Muslim Aid Media Centre


What I learnt from a week with forty charity leaders

This week I was fortunate to attend the American Express Leadership Academy which brought together 45 diverse leaders from the not-for-profit sector for four days of intensive, immersive learning. 

It was refreshing to be around many people working to help others and make a positive impact in their communities and the wider world. But it also was an important reminder of how far leadership in the charity sector has to go to be representative of the communities we serve and challenge the injustices and inequalities of the present.

The sector, and society in general, has come a long way. My course was led by American Express UK Director Charlotte Duerden, whose story of breaking the glass ceiling from a working class background was inspiring for me, and as a young Muslim woman, relatable. Our own chief executive, Jehangir Malik addressed the Leadership Academy audience too and his determination and resilience has been inspiring. 

Being part of a broad group of different people from across the UK reminded me of the importance of building coalitions in places we might not always think to look. I was able to count on the people outside of my usual spheres of influence to give me valuable advice.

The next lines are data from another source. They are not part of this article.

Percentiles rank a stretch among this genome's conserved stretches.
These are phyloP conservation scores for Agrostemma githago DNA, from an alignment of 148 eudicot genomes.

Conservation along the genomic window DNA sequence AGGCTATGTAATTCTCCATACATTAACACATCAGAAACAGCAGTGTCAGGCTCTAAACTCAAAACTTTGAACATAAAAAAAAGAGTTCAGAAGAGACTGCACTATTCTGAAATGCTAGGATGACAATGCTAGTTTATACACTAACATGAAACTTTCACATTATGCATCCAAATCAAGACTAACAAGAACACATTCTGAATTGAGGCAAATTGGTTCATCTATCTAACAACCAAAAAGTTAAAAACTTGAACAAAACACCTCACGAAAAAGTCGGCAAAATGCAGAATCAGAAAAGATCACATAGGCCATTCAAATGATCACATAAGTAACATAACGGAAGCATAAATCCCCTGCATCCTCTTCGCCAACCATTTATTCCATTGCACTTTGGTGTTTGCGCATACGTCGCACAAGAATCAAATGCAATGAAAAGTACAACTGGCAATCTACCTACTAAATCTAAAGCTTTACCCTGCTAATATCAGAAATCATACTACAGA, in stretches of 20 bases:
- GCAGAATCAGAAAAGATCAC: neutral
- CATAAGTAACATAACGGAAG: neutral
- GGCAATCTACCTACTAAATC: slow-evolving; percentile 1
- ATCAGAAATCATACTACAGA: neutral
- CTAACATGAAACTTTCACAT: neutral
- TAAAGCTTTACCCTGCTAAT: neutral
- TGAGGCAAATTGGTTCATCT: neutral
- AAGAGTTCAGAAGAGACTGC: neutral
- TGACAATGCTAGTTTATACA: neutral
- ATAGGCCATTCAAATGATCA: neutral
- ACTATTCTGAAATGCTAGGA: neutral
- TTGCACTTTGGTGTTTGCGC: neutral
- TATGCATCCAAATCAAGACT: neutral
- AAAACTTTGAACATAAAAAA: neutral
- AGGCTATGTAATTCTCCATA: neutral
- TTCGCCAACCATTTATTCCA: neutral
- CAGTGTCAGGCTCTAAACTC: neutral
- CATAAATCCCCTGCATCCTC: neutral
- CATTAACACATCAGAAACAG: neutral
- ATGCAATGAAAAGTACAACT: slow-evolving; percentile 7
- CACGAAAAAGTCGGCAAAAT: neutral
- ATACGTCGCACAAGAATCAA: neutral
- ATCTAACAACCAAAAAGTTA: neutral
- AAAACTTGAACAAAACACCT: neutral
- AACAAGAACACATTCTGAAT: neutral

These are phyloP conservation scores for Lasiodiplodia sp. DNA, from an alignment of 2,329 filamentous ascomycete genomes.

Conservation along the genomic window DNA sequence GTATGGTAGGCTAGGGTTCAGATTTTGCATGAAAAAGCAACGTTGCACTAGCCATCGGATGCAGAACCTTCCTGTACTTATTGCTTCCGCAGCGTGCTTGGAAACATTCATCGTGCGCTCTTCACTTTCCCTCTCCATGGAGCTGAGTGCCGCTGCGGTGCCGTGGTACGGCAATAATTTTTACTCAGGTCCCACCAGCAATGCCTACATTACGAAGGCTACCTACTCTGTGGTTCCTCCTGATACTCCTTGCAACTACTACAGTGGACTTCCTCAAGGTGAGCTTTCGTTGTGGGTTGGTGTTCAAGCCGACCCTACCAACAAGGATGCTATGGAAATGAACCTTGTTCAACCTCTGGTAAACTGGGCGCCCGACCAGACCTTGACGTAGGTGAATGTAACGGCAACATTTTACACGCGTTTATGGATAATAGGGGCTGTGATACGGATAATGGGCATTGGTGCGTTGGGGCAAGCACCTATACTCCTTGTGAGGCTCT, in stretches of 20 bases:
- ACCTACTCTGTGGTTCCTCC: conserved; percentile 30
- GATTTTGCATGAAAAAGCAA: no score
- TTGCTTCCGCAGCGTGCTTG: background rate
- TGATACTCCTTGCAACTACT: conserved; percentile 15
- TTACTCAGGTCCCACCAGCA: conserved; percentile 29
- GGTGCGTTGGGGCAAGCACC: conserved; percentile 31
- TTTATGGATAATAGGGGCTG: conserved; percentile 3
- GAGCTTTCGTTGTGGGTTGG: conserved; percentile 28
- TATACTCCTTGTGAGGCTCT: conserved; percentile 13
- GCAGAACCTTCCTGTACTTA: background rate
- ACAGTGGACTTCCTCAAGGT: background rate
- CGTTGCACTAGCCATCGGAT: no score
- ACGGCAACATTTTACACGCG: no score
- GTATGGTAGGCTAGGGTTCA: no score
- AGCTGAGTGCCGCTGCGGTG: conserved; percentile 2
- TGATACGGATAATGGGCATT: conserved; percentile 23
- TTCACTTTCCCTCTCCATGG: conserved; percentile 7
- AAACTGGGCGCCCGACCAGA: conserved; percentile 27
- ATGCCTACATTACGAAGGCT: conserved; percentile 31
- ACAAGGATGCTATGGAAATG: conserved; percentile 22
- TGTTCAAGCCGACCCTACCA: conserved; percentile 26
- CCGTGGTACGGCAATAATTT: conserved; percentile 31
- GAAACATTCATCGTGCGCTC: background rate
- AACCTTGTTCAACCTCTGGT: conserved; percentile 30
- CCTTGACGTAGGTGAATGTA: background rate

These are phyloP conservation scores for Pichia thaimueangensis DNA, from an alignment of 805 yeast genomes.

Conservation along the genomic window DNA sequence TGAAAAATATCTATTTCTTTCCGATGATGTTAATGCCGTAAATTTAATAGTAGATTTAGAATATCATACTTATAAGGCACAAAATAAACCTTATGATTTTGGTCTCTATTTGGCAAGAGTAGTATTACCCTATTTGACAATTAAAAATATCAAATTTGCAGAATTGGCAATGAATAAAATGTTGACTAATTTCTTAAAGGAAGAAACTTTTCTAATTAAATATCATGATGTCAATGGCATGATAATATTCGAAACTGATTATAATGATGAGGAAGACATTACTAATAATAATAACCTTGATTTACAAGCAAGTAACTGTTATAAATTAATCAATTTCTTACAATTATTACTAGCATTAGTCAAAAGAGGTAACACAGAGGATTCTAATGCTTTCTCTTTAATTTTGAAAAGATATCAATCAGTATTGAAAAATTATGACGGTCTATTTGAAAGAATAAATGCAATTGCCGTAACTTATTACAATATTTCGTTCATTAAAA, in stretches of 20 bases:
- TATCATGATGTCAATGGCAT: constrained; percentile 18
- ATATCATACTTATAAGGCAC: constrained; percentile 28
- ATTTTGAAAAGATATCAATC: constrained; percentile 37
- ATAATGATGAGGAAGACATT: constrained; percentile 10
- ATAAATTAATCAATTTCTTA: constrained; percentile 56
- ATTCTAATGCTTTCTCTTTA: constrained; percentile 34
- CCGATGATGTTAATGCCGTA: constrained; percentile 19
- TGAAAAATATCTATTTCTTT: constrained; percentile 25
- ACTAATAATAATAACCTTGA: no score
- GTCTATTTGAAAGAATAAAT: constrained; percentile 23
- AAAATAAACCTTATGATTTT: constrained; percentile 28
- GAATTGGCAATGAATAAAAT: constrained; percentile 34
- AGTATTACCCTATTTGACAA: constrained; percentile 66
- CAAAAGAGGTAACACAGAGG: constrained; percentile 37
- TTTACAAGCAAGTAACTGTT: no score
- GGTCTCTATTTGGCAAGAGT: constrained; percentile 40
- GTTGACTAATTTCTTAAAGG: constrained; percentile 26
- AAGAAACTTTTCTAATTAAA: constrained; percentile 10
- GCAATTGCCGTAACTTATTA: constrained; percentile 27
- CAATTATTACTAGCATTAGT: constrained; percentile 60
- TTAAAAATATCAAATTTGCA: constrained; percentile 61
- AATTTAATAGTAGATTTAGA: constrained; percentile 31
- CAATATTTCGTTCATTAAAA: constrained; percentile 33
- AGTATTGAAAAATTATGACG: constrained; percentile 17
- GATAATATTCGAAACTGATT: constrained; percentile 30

I was part of the John Lewis group (which was a lot of fun because I love to shop there!) and it helped me think more about how charities and good business can find new ways of building ethical and sustainable communities. The more common the goals of a partner and the stronger and broader the alliances we forge, the more valuable the partnership will be in driving a positive change in society.

I also reflected on my faith and its teachings about leadership, and what this could contribute to an understanding of roles which necessarily require spiritual, emotional and moral intelligence. I firmly believe we have a duty to always hold ourselves accountable and ask if we are doing the right thing.

The Leadership Academy taught me that the sector needs to be more brave and bold in its communication methods. This also means finding more innovative ways to engage with our supporters. We have a world full of challenges especially where aid is concerned, and we have to rise to them. The turbulent political landscape means that the sector must show moral leadership in standing up to injustices and inequality so that they are not simply forgotten about.

By Lotifa Begum

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